where bq0, dq0, bj0, dk0 are binary vectors, then the cosine similarity may be defined as follows:

cos ( b q 1 , b k 1 ) = b q 1 · b k 1 b q 1 b k 1 = ( b q 0 · b k 0 + b q 0 · d k 0 + d q 0 · b k 0 + d q 0 · d k 0 ) b q 1 b k 1 . ( EQUATION 8 )

The binary decomposition allows implementing the cosine similarity computation via a series of dot products of binary vectors, which can be implemented efficiently on modern hardware, including GPUs. The hardware-enabled computation, together with the compact representation as binary vectors, enable billion-scale IR systems to be implemented using a practical number of consumer-grade GPUs.

Returning to FIG. 2A and (EQUATIONS 1-4), (EQUATION 2) defines the reconstructed vector fit-1; by converting the n dimensional binary vector bit-1 back to an m dimensional vector in float. The transformation is through an m×n matrix Bit-1, followed by an element-wise tanh.

(EQUATION 3) defines the binary residual vector dit-1 by transforming the difference between fi and fit-1 by an n×m matrix Rit-1, followed by an element-wise ρ. The transformed binary vector dit-1 is called the residual vector because it is transformed from the residual between the original embedding vector and the reconstructed vector.

(EQUATION 4) defines a binary refined vector bit, by recursively adding residual vectors from the previous time stamps t, multiplied by a residual weight (½)t=2−t. The residual weight is determined according to the timestamp, with residual weights at successive timestamps representing successive improvements to granularity values that may be expressed by the refined vectors. The last refined vector (e.g., at a final time stamp t) is the RBE embedding. The binary vectors adding up to form the RBE embedding are the ingredient vectors. The base of the weighting schema when summing residual vectors to make a refined vector in (EQUATION 4) is set to ½. A weighting schema of ½ may be suitable due to equal distance values for each dimension. Furthermore, the weighting schema of ½ may facilitate a hardware enabled implementation with a bit-wise operation.

The presence of the residual weights in (EQUATION 4) may increase richness of the RBE representation (e.g., with regard to the ability to encode and discriminate between a large cardinality of different semantic embeddings). Each dimension of a binary vector in (EQUATION 4) takes a value of either −1 or 1. When two binary vectors are added without the residual weight as in (EQUATION 7), each dimension will have a value in {−2, 0, 2}. In contrast, if two vectors, each including a base vector from timestamp 0 and a single residual vector from timestamp 0 are added to generate a refined vector at timestamp 1, the set of possible values becomes {−1.5, −0.5, 0.5, 1.5} (e.g., the refined vector at timestamp 1 may be calculated as bi1=bi0+(½)1di0, where di0 is a binary vector including the values −1 and/or 1 and, accordingly (½)1di0 is a vector including the values −0.5 and/or 0.5). As a result, the cardinality of all RBE embeddings with two ingredient vectors increases from 3n to 4n. In general, for RBE embeddings with j=t+1 ingredient vectors, the cardinality grows (2j(j+1))n times (e.g., relative to a base vector alone) by introducing residual weights. This may enable a huge boost in accuracy.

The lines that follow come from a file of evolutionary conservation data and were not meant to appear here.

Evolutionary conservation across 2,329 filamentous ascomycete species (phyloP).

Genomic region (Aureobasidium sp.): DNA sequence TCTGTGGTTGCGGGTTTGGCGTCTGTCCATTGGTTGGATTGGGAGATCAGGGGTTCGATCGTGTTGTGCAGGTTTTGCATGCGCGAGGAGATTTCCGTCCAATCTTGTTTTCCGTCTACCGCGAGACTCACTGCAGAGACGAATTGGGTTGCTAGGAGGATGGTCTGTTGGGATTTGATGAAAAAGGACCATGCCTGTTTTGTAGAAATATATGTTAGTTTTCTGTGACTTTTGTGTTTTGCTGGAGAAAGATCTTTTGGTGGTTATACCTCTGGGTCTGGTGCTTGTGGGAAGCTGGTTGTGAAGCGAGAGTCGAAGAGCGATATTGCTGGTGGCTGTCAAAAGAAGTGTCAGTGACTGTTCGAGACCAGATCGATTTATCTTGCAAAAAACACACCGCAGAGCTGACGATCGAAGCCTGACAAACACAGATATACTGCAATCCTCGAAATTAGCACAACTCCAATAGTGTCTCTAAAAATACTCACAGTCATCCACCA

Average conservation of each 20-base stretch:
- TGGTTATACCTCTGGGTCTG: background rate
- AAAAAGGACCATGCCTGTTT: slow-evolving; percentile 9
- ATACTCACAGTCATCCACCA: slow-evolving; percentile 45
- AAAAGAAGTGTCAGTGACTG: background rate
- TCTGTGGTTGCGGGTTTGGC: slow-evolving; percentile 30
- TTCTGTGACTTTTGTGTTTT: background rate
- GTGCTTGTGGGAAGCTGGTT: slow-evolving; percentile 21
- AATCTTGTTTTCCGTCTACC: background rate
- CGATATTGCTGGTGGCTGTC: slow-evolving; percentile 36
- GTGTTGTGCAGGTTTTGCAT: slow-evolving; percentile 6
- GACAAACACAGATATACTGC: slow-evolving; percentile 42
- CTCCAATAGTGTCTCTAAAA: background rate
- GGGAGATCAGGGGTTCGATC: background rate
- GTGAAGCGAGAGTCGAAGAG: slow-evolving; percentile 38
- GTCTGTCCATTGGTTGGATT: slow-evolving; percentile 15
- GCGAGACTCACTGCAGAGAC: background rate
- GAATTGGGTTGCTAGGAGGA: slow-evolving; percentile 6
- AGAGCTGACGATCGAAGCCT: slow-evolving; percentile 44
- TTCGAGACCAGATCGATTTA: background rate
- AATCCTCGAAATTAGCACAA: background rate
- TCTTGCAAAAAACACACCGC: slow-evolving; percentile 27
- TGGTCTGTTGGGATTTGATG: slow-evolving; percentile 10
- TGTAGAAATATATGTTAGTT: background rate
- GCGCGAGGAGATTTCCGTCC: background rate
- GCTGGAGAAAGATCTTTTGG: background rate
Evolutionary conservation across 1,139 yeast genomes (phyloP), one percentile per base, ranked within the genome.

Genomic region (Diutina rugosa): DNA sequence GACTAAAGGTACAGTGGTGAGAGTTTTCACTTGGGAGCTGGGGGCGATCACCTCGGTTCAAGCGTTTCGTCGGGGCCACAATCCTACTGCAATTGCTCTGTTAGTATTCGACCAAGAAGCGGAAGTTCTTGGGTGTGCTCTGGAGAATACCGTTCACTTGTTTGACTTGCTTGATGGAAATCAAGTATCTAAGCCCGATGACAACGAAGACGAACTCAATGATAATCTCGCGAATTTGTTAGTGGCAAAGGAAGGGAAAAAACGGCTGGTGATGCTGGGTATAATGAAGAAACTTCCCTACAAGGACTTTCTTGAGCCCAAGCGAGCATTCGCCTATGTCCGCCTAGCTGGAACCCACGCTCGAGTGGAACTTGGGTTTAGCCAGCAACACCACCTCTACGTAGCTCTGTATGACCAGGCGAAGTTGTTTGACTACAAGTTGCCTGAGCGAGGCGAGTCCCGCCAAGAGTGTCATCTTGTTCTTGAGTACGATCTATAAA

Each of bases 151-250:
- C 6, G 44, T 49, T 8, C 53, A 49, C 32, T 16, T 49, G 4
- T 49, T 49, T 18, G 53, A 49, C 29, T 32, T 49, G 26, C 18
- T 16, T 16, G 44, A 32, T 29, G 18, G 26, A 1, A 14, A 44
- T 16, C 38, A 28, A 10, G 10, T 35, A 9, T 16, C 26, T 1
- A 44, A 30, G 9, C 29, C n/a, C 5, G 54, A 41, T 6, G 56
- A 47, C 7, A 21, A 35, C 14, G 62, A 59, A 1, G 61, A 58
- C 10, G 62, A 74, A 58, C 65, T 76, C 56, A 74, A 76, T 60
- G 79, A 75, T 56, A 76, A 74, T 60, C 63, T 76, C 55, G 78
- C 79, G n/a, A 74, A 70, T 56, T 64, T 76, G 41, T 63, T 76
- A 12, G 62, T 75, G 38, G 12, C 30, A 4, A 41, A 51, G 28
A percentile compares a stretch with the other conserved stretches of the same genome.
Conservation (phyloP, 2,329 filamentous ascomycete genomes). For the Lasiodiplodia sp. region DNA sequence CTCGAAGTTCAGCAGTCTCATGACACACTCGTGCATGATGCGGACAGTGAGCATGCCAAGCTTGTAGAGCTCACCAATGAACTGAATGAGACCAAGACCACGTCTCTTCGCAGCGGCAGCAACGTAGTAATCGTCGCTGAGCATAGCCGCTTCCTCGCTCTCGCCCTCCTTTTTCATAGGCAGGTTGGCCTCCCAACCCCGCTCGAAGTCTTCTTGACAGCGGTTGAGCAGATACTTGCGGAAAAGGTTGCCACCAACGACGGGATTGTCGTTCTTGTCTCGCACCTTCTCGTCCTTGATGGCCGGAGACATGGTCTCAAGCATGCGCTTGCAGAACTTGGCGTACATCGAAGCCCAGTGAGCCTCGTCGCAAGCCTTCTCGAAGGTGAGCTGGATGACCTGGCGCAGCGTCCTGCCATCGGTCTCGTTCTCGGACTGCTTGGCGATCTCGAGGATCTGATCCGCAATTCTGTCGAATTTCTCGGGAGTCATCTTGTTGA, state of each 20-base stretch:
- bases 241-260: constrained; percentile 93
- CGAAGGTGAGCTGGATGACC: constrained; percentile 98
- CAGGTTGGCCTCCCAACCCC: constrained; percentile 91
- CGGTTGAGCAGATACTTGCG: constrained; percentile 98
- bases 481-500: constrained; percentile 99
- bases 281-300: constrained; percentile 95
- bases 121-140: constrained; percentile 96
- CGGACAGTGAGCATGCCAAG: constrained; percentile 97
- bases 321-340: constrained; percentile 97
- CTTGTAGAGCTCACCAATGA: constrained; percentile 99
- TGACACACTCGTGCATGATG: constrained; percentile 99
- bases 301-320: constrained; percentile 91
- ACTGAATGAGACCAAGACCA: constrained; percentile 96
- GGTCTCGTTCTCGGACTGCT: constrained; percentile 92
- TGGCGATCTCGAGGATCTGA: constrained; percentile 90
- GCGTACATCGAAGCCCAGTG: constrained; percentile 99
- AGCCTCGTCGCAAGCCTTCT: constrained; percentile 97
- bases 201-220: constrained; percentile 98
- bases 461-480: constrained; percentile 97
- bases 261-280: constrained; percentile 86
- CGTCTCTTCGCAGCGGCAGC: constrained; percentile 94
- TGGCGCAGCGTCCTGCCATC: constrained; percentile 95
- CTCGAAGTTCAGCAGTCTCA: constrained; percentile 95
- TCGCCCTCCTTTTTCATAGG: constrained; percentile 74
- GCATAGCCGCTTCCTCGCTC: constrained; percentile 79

As a further example of a hardware enabled computation facilitated by an RBE embedding representation, the following proportion (EQUATION 9) can be derived:

cos ( b q u , b k v ) 1 b k v ( b q 0 · b k 0 + j = 0 u - 1 i = 0 v - 1 ( 1 2 ) j + i + 2 d q j · d k i + j = 0 u - 1 ( 1 2 ) j + 1 b q 0 · d k j + i = 0 v - 1 ( 1 2 ) i + 1 b k 0 · d q i ) ( EQUATION 9 )

A value proportional to cosine similarity, as computed in (EQUATION 9) may be a suitable proxy for an actual cosine similarity value (e.g., because the value is proportional to actual cosine similarity values with the same proportionality for all pairs of RBE embeddings that may be compared). In the above proportion, the magnitude of the query RBE embedding is omitted because the magnitude of the query RBE embedding is the same regardless of the candidate answers. (EQUATION 9) decomposes the dot product of RBE embeddings into dot products of binary vectors, which can be implemented with bit-wise operations as the following:


x·y=(popc(x∧y)>>1)+n  (EQUATION 10)

In (EQUATION 10), x and y are vectors in {−1, 1}n. On the right side of (EQUATION 10), “popc”, “∧”, and “>>” are the population count (e.g., number of 1 entries in the vector), XOR, and logical right shift operators, respectively. Multiplying the residual weights also uses the right shift operator, which is executed at most u+v times by carefully ordering the results of binary dot products. The right shift operator incurs an extremely low latency and power consumption (e.g., relative to arithmetic multiplication or floating point operators). For example, computing ½a+¼b costs 3 shifts when calculated as (a>>1)+(b>>2), but only costs 2 shifts when calculated as (a+(b>>1))>>1. Since the candidate answer RBE embedding magnitude ∥bkv∥ is usually precomputed and stored with the RBE embeddings, the computation of cosine similarity boils down to a series of binary operations that can be accelerated with (EQUATION 10), which enables an IR system based on exhaustive k-NN matching.